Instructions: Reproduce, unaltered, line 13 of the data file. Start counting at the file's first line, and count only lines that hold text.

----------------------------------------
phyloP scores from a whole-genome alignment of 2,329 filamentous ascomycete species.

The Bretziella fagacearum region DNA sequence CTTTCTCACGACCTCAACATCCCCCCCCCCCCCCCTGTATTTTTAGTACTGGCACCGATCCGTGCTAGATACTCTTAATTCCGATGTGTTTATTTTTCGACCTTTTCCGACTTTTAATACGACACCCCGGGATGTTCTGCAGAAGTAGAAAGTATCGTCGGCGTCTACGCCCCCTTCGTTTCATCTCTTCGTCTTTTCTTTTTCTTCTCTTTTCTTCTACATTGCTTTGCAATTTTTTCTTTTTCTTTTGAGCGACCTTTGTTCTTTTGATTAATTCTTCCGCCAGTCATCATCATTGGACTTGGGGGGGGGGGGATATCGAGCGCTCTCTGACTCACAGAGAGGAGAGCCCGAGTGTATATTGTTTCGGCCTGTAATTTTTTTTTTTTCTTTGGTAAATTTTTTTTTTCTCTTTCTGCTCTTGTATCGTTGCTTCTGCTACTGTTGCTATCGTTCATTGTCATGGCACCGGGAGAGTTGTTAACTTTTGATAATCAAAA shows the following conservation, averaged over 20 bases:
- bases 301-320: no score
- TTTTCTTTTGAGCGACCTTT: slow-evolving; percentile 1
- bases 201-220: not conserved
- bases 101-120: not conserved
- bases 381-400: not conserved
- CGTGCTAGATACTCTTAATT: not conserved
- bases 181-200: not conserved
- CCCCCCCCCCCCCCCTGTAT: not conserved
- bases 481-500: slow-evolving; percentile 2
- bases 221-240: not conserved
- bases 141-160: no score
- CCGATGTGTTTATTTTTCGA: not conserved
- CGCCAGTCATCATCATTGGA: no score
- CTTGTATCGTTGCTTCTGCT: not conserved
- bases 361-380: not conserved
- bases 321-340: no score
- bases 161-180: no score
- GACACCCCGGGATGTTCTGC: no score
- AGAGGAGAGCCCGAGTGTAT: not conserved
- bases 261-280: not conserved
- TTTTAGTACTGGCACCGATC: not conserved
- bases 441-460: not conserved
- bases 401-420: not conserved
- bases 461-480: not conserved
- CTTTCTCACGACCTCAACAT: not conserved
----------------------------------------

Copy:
- bases 141-160: no score